I see Elysian Shadows and Pier Solar more as sister projects. I think we both have very different goals creatively. PS is an "old school" 16-bit RPG for the Genesis, being rebuilt with HD graphics. With Elysian Shadows, we've really tried to build a "modern" game from the ground up, incorporating old school influences from games like Pier Solar. Our whole team is actually playing through Pier Solar right now for inspiration, and it's really cool to be able to talk to the WM guys the next day on Skype about beating the next boss in their game. Do not be surprised if you see Pier Solar cameos or easter eggs in Elysian Shadows!
What makes it a “next-gen” 2D RPG? Taking it to Dreamcast makes it rather last-last-last-gen, right?
I know hearing a "next-gen" 2D RPG for Dreamcast totally raises a few eyebrows, and we honestly want that reaction too. This whole project is about marrying the old with the new and doing things completely unconventionally. The "next-gen" aspect really comes from wanting to take an old genre that left the gaming mainstream nearly 20 years ago and reinvent it with advances in gaming and technology from the last two decades. We wanted better visuals, more immersive environments, full surround sound, real physics, modern gameplay mechanics, and a much deeper storyline. We wanted to make a game that would be enjoyed and appreciated by a younger gamer who never played Chrono Trigger and who isn't into old school games in addition to the people who grew up playing them.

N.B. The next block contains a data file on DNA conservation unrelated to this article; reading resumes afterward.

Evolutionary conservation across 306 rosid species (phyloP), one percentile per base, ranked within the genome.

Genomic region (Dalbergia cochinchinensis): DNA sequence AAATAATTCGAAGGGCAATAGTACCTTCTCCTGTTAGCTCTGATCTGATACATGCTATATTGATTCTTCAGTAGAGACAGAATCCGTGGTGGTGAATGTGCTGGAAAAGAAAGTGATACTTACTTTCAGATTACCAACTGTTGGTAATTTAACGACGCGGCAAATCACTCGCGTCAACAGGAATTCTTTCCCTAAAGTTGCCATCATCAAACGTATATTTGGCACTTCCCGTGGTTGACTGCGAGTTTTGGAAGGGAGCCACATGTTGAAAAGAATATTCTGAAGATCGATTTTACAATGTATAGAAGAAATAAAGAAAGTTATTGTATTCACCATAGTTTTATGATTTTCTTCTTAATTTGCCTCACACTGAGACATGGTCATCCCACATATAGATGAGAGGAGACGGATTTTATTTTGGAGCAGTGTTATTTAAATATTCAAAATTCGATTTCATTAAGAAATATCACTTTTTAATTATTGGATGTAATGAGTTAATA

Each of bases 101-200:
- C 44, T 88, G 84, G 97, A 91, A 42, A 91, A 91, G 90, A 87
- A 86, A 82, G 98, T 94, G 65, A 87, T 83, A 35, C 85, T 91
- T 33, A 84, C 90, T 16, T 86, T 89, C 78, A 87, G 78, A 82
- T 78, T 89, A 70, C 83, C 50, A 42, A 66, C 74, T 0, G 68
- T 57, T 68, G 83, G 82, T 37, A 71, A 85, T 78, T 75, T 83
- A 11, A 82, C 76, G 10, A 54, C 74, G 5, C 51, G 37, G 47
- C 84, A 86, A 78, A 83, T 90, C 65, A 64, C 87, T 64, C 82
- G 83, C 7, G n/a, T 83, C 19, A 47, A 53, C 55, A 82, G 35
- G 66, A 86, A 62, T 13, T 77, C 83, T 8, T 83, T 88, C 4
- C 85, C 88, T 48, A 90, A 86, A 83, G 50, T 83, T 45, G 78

You’re currently planning to launch in December 2015. What work has been done on the game so far?